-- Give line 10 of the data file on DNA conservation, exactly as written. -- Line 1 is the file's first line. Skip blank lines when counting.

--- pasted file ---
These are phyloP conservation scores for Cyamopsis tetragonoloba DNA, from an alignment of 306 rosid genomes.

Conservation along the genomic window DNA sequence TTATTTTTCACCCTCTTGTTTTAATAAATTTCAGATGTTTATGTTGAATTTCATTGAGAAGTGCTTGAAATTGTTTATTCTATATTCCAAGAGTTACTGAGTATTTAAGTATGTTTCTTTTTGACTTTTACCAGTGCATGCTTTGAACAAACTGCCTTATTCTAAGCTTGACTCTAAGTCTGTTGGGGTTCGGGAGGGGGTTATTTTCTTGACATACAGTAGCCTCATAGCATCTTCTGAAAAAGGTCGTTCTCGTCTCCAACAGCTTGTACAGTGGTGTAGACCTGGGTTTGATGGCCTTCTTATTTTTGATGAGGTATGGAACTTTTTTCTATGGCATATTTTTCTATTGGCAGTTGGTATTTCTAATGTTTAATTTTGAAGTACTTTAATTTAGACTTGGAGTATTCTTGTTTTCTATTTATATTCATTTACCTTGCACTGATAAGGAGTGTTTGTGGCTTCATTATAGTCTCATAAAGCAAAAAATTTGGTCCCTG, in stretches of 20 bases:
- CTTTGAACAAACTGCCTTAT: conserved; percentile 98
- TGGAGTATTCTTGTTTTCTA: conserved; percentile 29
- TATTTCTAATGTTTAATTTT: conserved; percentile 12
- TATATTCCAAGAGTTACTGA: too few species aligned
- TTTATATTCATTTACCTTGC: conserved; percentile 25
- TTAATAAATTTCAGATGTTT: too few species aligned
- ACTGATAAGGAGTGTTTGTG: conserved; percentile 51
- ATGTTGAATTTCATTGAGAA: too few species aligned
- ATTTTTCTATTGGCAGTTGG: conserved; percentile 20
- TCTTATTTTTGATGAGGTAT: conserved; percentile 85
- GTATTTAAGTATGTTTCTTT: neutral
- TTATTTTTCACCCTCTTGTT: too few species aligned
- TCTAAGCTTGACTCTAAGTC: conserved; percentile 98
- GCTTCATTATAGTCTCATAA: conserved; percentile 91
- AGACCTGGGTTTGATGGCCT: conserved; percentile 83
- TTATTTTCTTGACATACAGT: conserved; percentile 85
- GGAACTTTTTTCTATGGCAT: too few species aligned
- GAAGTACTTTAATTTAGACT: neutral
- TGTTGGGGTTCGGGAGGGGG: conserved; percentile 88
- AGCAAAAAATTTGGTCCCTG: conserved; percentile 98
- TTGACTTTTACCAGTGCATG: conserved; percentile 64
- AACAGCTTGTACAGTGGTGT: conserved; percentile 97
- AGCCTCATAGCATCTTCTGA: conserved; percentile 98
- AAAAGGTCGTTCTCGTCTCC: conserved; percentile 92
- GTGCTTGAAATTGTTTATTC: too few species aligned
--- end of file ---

- ATGTTGAATTTCATTGAGAA: too few species aligned